It’s a more advanced type of ethernet cable as it can provide power and transmit high loads of digital data at the same time. It’s also a hardy piece of equipment, as it’s able to maintain low latencies at very long stretches of the wire.

A single Cat5e cable supports up to 40 audio channels. It’s less for, say, streaming games and more for larger events. Examples include broadcasting worship services, concerts, and sporting events.

Snake Cables

snake cable

Image Credit:VK1LW (CC BY 3.0)

The draw of snake cables is more for convenience than offering unique audio functionality. They’re cables combined into one casing, which drastically reduces clutter.

Snake cables come in many different formats involving various combinations of audio cable types. Most snake cables end at a junction box, which holds different kinds of ports for both male and female connectors.

They are useful in live band setups, podcasts with multiple guests, or any type of broadcasts that involve throngs of inputs and outputs.

Mic and Headphone Splitter

mic and headphone splitter

Image Credit: Tiia Monto (CC-BY-SA 4.0)

An audio splitter isn’t enormously vital but it’s nice to have around just in case you need it.

Audio jacks differ from device to device. Mobiles and laptops have one composite audio port, which sends out stereo sound and takes in audio from a mic at the same time through a single cable and connector.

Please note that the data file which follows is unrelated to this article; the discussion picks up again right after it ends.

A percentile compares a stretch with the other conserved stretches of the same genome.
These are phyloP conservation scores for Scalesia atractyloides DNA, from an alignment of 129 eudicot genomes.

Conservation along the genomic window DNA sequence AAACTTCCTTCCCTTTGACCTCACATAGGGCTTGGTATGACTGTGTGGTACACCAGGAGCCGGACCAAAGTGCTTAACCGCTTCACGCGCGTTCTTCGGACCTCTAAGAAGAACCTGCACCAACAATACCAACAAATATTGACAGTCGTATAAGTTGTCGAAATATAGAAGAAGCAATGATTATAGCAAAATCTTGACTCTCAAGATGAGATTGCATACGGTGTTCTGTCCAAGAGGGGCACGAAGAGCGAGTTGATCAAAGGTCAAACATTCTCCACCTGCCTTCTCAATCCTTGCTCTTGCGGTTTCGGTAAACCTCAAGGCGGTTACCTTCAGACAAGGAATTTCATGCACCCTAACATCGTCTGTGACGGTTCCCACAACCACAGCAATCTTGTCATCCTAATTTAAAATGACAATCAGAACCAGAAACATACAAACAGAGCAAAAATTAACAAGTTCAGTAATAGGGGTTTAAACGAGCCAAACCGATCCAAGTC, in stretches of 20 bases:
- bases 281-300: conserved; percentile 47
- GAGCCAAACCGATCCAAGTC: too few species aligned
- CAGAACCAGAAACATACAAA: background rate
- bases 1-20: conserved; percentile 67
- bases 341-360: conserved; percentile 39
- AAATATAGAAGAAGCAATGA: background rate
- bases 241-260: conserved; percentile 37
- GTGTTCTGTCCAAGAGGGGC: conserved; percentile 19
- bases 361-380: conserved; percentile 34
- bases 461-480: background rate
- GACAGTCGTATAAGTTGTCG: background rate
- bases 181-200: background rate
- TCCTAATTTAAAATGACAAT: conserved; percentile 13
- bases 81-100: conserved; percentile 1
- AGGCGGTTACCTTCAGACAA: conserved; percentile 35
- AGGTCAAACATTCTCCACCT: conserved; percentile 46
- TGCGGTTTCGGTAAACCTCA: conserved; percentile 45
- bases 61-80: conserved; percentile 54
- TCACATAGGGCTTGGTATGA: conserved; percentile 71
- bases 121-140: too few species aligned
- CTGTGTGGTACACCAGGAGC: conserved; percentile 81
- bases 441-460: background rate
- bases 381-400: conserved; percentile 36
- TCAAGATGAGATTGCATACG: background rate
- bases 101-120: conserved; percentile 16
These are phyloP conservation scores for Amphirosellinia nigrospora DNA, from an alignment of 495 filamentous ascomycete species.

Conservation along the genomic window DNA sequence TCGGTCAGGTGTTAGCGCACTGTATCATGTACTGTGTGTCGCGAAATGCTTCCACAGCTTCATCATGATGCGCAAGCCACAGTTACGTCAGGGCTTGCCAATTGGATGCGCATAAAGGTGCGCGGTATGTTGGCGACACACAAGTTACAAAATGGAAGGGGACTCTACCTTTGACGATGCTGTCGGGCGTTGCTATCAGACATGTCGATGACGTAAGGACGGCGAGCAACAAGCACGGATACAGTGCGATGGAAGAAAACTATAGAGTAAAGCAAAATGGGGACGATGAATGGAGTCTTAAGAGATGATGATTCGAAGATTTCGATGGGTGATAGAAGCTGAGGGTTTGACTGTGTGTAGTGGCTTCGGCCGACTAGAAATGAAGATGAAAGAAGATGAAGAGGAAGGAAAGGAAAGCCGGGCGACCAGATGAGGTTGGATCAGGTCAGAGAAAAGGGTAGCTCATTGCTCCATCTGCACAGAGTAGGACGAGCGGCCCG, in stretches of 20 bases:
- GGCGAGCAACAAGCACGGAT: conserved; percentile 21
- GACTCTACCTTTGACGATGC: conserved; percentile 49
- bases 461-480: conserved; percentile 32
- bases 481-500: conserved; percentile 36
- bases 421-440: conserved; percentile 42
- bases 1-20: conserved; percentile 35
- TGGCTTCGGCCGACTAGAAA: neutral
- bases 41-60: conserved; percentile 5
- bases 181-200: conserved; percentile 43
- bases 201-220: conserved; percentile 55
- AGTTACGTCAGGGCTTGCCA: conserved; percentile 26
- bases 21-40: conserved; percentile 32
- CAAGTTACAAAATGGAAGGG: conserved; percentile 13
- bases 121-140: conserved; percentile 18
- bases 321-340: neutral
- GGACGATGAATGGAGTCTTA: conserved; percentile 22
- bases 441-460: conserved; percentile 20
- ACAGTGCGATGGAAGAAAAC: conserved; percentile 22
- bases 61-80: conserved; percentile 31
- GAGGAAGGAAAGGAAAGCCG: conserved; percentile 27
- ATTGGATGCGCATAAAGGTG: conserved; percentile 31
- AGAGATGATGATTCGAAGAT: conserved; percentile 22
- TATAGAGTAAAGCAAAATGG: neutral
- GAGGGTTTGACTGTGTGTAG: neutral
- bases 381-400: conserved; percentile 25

Desktop PCs, on the other hand, usually have a dedicated jack for a microphone and another one for stereo headsets or earphones.

The example shown is for devices with a single combination port. What if your headset with a built-in mic conks out? If you have a spare set of earphones and a separate mic on you, a splitter will come in handy.

Splitters also come in reverse format for desktop computers. They’ll have two male connectors for the separate mic and audio out jacks and a female port on the opposite end. Splitters are nifty cables to have in and out of live streaming.

Side Note

You’ll notice that we didn’t include the High-Definition Multimedia Interface (HDMI) cable in the list. While HDMI does indeed support ultra-high quality audio, it’s largely associated with how it complements video. We have a separate post discussing the finer points of the godly HDMI.

We also didn’t consider the Sony/Philips Digital Interface (S/PDIF) and Toshiba Link (TOSLINK) cables. Commonly and collectively known as optical cables, they’re mainly used for personal audio requirements, like for home entertainment systems. Their use in broadcasting live audio is very limited.